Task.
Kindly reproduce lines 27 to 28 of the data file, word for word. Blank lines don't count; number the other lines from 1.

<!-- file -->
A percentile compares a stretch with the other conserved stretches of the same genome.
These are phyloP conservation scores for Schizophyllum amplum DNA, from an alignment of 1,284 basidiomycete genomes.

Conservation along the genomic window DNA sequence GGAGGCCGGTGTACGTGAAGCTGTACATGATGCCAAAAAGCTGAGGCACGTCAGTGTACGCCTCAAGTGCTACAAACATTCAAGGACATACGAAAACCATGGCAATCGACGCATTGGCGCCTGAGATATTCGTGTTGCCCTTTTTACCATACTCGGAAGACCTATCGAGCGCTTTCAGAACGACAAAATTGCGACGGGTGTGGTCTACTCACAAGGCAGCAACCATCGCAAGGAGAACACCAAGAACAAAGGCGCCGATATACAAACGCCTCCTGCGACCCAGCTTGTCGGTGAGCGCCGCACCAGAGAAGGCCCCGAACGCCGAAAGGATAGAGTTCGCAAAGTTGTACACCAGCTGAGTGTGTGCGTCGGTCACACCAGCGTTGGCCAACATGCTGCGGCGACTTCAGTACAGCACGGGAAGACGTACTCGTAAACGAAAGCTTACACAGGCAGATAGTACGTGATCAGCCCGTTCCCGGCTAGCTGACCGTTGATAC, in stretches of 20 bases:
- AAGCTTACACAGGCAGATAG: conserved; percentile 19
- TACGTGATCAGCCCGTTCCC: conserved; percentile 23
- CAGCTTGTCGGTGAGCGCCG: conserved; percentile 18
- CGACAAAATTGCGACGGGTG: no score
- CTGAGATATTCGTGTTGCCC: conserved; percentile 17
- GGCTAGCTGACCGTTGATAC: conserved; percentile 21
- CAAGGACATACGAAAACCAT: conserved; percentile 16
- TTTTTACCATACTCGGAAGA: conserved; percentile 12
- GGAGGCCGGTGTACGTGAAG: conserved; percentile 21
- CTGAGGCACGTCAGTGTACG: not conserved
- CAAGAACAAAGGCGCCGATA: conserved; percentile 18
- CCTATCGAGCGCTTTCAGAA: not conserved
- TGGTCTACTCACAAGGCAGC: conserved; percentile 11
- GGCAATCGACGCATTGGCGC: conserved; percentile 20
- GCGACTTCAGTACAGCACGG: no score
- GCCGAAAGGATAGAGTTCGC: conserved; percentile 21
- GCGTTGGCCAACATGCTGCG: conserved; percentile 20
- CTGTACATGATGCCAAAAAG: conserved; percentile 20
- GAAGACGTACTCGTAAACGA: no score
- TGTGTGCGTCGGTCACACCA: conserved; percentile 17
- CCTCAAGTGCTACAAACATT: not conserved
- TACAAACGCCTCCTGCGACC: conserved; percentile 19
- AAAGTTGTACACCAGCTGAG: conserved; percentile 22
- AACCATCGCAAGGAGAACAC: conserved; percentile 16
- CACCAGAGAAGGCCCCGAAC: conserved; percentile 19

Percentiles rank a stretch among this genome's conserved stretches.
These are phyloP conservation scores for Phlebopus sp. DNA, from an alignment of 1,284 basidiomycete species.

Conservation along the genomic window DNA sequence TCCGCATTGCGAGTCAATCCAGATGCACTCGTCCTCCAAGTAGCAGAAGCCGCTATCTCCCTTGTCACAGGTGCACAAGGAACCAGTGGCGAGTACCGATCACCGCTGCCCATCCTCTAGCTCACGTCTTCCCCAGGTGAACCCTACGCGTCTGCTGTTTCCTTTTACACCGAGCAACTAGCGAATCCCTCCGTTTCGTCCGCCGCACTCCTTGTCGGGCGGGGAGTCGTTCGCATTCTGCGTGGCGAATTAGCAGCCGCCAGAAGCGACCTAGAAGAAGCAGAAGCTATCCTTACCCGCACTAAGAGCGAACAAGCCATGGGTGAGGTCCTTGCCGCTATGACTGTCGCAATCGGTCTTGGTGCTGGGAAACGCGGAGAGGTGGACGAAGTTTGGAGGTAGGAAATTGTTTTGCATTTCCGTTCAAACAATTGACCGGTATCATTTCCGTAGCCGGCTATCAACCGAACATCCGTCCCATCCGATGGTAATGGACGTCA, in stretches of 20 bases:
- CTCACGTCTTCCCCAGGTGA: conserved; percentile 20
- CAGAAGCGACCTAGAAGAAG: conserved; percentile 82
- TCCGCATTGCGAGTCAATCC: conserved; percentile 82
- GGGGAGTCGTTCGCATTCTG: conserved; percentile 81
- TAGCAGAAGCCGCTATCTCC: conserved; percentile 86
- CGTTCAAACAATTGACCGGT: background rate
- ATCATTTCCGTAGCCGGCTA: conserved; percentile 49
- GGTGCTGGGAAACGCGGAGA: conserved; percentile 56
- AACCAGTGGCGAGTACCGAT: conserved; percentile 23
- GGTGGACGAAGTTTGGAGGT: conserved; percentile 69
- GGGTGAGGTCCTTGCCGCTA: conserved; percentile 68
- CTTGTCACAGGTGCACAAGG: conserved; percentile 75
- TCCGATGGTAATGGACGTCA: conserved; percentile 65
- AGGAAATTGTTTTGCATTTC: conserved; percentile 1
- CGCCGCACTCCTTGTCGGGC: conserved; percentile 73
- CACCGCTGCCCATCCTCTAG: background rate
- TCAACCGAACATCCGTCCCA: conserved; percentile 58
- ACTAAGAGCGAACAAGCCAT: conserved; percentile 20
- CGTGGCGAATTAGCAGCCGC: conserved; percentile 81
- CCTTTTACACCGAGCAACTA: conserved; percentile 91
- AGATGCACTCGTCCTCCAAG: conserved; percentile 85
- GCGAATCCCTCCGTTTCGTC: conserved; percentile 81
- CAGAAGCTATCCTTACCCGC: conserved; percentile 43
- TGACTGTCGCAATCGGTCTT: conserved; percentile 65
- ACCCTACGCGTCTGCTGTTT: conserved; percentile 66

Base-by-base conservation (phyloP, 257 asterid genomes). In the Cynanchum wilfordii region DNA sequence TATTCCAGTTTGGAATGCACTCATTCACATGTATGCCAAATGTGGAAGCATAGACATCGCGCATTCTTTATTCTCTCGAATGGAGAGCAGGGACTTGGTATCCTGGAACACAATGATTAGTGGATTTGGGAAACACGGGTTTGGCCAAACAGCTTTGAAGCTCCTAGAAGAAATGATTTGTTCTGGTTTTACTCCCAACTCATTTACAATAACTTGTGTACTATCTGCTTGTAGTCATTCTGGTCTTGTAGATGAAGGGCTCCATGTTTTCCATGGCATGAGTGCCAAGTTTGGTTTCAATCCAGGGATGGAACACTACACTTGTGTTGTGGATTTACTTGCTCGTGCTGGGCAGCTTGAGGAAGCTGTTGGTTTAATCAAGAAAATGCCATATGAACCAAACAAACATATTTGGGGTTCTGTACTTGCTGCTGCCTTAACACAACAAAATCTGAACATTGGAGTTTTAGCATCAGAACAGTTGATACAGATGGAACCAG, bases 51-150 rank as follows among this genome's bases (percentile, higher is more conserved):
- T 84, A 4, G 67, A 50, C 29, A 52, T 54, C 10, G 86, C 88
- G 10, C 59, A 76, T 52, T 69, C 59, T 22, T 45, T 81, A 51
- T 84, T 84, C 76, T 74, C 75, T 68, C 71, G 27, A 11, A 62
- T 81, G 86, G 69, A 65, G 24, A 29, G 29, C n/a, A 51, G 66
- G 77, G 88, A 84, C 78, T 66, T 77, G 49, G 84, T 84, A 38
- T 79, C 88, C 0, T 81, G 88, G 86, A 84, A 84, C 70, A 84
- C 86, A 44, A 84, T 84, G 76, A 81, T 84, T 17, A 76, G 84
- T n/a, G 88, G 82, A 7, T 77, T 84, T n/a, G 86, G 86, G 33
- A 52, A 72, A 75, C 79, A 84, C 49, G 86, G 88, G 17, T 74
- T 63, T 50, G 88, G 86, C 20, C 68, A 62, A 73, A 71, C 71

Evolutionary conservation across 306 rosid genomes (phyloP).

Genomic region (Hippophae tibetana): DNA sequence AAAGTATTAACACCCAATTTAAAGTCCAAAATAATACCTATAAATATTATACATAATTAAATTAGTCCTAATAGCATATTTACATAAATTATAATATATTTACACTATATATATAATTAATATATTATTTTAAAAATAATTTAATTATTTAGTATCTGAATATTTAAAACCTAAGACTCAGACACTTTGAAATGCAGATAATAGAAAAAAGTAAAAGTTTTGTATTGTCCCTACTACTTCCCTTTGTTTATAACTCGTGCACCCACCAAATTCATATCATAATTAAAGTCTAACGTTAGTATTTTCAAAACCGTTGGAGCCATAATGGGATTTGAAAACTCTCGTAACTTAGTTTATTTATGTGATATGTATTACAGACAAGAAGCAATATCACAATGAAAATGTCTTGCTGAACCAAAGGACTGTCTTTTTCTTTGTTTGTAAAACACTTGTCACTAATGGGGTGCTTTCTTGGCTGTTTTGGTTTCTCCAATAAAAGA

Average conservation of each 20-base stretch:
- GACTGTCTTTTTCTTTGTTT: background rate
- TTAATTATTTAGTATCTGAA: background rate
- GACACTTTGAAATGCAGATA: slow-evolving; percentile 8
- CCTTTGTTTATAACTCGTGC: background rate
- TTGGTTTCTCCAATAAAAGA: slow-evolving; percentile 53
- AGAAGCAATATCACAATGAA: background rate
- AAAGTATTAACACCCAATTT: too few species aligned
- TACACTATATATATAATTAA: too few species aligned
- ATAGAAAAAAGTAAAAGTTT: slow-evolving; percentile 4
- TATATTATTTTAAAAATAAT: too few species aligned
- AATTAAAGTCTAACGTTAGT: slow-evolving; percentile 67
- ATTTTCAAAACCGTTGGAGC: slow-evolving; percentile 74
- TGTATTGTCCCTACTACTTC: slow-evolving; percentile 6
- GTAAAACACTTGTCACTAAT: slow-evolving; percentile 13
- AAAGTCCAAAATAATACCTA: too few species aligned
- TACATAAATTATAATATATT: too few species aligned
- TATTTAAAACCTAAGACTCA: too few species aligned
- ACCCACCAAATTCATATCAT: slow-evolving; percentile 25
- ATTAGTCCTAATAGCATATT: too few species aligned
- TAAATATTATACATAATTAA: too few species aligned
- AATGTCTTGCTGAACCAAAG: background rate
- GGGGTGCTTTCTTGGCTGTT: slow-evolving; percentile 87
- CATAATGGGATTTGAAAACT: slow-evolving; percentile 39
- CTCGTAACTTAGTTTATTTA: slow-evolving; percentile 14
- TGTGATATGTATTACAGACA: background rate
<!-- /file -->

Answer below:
- AACCATCGCAAGGAGAACAC: conserved; percentile 16
- CACCAGAGAAGGCCCCGAAC: conserved; percentile 19